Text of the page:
Expert Advice with Philippe Brach 01/02/2016
I met someone over Christmas who was something of an “accidental investor."
He wasn’t someone who was investing in property with purpose
, planning and direction. Rather, he was someone who lucked into a decent property deal in his own neighbourhood many years ago, and he managed to hold onto the property for a couple of decades and make a decent profit.
He’d purchased the home in a suburb of Melbourne for $84,000 in the mid 1990s, he told me, and it had recently been valued at $450,000.
Now up until this point, I was thinking he’d done pretty well for himself, as he’d stumbled his way into a healthy real estate profit.
But what he said next changed my mind.
“The property has never been a hassle to own,” he said.
“I think it’s mainly because I’ve had the same tenant living there for more than 20 years. She’s fantastic and treats the property as if it’s her own, so I’ve never had any problems.”
Immediately, a warning bell went off. I already knew the answer to my next question, but I asked it anyway.
“That’s great!” I said, choosing my words carefully. “Would you say you’ve increased the rent regularly
over the years?”
He waved his hand dismissively. “Oh, I’ve increased it here and there. But she’s honestly such a great tenant, it’s worth giving her a small discount to keep her happy.”
A small discount on the rent is one thing. But I’m willing to bet that 20 years worth of low or no rental increases has added up. In fact, I’d estimate that this investor has missed out on thousands and thousands of dollars in lost profits.
It happens all the time in property – and it doesn’t need to!
Landlords are often afraid to raise the rent on their tenants for fear that they’ll move out. But the reality is, rising rents is part of a healthy rental market; tenants don’t expect to pay the same amount for their living quarters, year after year after year.
Furthermore, for those property owners who are worried about increasing the rent and potentially losing a tenant, there a few strategies you can use to soften the blow financially and encourage a mutually beneficial outcome.
1. Use an experienced Property Manager.
For a variety of reasons using an experienced property manager to manage your property is a must.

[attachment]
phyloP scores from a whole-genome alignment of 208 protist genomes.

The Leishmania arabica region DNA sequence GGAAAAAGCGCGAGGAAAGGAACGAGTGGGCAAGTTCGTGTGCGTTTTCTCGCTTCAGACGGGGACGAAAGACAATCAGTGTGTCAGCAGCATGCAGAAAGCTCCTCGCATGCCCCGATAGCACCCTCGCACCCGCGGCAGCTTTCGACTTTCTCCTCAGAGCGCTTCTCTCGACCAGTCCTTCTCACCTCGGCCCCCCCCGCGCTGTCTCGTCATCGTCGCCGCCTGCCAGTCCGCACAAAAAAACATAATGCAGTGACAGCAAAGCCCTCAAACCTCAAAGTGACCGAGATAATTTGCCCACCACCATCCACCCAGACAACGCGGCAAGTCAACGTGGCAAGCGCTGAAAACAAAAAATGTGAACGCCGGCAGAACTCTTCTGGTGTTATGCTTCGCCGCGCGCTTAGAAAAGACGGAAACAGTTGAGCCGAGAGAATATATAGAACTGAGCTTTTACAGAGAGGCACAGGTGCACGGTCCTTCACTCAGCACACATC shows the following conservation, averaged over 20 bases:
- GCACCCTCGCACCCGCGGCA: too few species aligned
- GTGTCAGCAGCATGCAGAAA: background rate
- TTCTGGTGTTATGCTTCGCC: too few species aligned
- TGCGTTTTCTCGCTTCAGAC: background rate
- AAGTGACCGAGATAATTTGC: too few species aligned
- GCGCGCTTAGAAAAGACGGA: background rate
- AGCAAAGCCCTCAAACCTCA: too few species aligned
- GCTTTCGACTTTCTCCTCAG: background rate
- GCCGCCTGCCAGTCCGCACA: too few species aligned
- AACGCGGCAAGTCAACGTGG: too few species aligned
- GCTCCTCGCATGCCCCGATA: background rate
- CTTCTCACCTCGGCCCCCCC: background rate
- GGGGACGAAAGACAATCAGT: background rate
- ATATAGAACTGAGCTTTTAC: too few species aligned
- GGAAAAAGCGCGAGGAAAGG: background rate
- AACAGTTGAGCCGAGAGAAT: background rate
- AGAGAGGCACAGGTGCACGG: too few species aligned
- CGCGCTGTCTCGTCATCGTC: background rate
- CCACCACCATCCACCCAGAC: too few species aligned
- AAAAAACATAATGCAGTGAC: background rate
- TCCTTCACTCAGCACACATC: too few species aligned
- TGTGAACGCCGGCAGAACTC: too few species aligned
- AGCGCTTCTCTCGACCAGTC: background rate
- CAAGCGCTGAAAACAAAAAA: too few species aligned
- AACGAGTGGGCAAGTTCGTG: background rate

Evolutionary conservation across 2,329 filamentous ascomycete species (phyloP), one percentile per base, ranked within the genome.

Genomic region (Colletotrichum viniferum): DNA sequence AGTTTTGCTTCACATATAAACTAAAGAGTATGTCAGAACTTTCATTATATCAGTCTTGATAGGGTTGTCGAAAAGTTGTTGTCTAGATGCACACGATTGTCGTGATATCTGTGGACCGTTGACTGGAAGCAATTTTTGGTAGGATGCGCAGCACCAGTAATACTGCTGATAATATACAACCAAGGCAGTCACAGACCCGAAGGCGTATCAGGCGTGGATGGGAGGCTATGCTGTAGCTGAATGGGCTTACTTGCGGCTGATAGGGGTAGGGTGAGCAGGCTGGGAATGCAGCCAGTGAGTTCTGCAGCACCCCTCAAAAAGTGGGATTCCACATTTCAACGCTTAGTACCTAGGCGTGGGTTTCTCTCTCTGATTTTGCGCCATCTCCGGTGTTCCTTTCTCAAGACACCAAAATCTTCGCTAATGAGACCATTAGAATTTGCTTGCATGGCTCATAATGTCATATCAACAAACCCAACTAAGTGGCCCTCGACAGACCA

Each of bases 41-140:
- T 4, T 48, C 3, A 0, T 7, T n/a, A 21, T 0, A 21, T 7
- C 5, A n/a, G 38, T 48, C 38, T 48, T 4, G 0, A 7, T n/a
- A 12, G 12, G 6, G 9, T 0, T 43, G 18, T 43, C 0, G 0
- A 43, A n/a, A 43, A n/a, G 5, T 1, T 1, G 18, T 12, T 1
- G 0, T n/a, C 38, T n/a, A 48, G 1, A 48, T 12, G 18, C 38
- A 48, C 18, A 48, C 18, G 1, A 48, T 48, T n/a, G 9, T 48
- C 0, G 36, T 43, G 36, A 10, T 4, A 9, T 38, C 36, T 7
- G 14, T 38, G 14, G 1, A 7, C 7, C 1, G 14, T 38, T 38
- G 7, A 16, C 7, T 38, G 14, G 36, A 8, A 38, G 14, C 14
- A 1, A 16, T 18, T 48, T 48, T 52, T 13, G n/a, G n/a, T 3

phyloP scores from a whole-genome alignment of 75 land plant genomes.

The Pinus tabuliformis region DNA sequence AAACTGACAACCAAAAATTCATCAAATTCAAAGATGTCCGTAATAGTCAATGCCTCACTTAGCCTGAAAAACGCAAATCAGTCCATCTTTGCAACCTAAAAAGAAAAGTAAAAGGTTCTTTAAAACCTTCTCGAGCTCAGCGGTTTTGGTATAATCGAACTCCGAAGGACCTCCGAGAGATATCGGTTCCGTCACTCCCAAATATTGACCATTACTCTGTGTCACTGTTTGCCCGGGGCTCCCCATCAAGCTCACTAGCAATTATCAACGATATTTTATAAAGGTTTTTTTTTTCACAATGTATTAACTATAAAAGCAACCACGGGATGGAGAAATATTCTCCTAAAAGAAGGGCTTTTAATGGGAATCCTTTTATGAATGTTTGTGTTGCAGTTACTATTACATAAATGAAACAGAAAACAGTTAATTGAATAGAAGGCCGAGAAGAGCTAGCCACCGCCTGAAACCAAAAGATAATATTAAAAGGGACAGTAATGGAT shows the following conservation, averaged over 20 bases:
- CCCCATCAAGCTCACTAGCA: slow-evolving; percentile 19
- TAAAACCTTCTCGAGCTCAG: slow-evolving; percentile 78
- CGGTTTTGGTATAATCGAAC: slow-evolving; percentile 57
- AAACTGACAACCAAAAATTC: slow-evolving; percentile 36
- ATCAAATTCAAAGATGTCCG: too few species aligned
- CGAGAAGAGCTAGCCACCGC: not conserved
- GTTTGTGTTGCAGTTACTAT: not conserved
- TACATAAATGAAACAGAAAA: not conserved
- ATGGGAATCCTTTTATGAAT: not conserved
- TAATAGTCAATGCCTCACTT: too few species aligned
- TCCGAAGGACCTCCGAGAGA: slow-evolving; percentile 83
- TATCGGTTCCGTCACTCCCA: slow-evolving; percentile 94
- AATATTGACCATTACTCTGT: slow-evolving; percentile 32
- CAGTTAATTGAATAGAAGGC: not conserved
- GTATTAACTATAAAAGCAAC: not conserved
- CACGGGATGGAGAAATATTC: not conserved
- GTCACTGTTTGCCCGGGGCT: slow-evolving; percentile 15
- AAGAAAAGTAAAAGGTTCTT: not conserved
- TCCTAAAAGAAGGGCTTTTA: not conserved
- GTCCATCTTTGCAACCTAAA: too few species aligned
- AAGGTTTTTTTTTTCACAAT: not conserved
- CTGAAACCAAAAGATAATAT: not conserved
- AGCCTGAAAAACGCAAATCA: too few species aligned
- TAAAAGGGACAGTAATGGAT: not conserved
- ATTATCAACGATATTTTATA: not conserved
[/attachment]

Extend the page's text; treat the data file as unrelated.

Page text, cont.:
This will make sure that the rent will be kept up to market rate. It will also ensure that you do not negotiate directly with the tenant and this takes the emotional aspect of the relationship out of the equation. Just as importantly, a good property manager can save you from wasting your time on conversations with your tenant that go back and forth without moving forward.
2. Gather evidence
Discuss with your Property Manager the market conditions, vacancy rates, comparable rentals, what advice they have for you about increasing the rent and then agree a course of action. The Property Manager will then implement the strategy you discussed. He/she will start by explaining to your tenant that you are going to increase the rent in line with market conditions. It’s best if this can be backed up with recent comparable rentals. The idea here is to show them that you’re not arbitrarily raising the rent to squeeze them for every possible dollar, but that you’re making an informed decision based on the current rental market.
3. Offer a discount
Let’s say the current rental return you’re achieving is $400 per week. The evidence may help you to demonstrate that the market could support an increase to $420. When your Property Manager is negotiating the lease extension with your tenant, consider offering a discount. He/she tell the tenants how pleased you are with how well they treat your property, so if they sign on for another 12 months, you’ll only increase the rent by $10 per week in recognition of their loyalty. Everyone likes to be rewarded and discounts are hard to pass up! Plus as the landlord, you get the added bonus of a long-term lease.
4. Stagger the increase
Your tenants would likely appreciate the opportunity to work up to a rental increase, so if you’re not keen to offer a full discount, perhaps you could offer to stagger the rental increase? In the above scenario, you might negotiate a new 12-month lease where the rent increases by $10 immediately, and a further $10 in six months time.
It goes without saying that any proposed rental increase should be provided to your tenant in writing, and you should give them the required amount of notice as dictated by your state or territory. Again your Property Manager is across the legal side of things and will contact you with enough notice.
If you don’t have a great Property Manager on your team already, I’d suggest you seriously consider the value they can add
Philippe Brach is CEO of Multifocus Properties and Finance
Disclaimer: while due care is taken, the viewpoints expressed by contributors do not necessarily reflect the opinions of Your Investment Property
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